Articles by Zhenlin Wang in JoVE
The Modified Temptation Resistance Task: A Paradigm to Elicit Children's Strategic Lie-telling Lamei Wang1, Zhenlin Wang2 1College of Psychology and Sociology, Shenzhen University, 2Department of Psychology, The Education University of Hong Kong The protocol for the temptation resistance paradigm was designed to elicit 2- to 8-year-old children's strategic lie-telling behaviors. The reward of transgression was intended to be too tempting to resist, so that children's spontaneous lie-telling behavior in the presence of irreversible evidence due to the transgression could be observed.
Other articles by Zhenlin Wang on PubMed
Does Parental Mind-Mindedness Account for Cross-Cultural Differences in Preschoolers' Theory of Mind? Child Development. | Pubmed ID: 28160284 This study of 241 parent-child dyads from the United Kingdom (N = 120, M = 3.92, SD = 0.53) and Hong Kong (N = 121, M = 3.99, SD = 0.50) breaks new ground by adopting a cross-cultural approach to investigate children's theory of mind and parental mind-mindedness. Relative to the Hong Kong sample, U.K. children showed superior theory-of-mind performance and U.K. parents showed greater levels of mind-mindedness. Within both cultures parental mind-mindedness was correlated with theory of mind. Mind-mindedness also accounted for cultural differences in preschoolers' theory of mind. We argue that children's family environments might shed light on how culture shapes children's theory of mind.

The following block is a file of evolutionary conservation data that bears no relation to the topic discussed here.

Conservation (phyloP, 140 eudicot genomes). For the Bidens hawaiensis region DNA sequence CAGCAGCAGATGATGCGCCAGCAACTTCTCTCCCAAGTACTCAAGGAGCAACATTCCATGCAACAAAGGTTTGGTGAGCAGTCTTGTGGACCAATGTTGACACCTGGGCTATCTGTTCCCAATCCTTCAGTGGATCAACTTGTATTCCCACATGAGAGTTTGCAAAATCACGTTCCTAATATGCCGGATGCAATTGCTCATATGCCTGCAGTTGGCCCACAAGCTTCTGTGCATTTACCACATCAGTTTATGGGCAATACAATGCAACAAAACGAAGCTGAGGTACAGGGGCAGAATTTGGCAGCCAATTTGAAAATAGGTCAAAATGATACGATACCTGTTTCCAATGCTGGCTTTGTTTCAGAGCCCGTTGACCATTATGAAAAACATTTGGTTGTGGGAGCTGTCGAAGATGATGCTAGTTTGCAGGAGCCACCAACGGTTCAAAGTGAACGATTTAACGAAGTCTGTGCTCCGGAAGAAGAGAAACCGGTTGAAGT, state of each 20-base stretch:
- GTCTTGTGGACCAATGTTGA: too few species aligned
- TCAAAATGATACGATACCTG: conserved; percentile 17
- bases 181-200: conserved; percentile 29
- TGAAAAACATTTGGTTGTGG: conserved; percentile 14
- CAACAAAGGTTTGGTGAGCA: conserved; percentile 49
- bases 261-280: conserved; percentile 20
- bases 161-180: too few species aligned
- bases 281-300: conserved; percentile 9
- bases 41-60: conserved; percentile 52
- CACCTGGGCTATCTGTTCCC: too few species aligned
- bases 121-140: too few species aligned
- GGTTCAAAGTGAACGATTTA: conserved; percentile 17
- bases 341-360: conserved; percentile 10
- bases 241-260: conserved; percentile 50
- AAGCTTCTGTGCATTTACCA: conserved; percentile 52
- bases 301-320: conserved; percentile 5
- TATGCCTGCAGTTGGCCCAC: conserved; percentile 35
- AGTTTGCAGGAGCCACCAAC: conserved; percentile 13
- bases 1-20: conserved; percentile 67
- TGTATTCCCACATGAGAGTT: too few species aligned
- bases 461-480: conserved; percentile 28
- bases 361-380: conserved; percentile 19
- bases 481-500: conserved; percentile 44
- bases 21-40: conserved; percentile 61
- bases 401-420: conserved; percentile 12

Parental Mind-mindedness but Not False Belief Understanding Predicts Hong Kong Children's Lie-telling Behavior in a Temptation Resistance Task Journal of Experimental Child Psychology. | Pubmed ID: 28600925 Children can tell lies before they understand the concept of false belief. This study investigated the relationship between parental mind-mindedness, defined as the propensity of parents to view their children as mental agents with independent thoughts and feelings, and the lie-telling behavior of Hong Kong children aged 3-6years. The results confirmed earlier findings indicating that Hong Kong children's understanding of false belief is delayed; nevertheless, the participants appeared to lie just as well as children from other cultures. The lie-telling behavior of Hong Kong children was predicted by parental mind-mindedness and children's age but was unrelated to children's false belief understanding. It is suggested that children of mind-minded parents are more likely to exercise autonomy in socially ambiguous situations. Future studies should focus on the roles of parenting and children's multifaceted autonomy when addressing children's adaptive lie telling.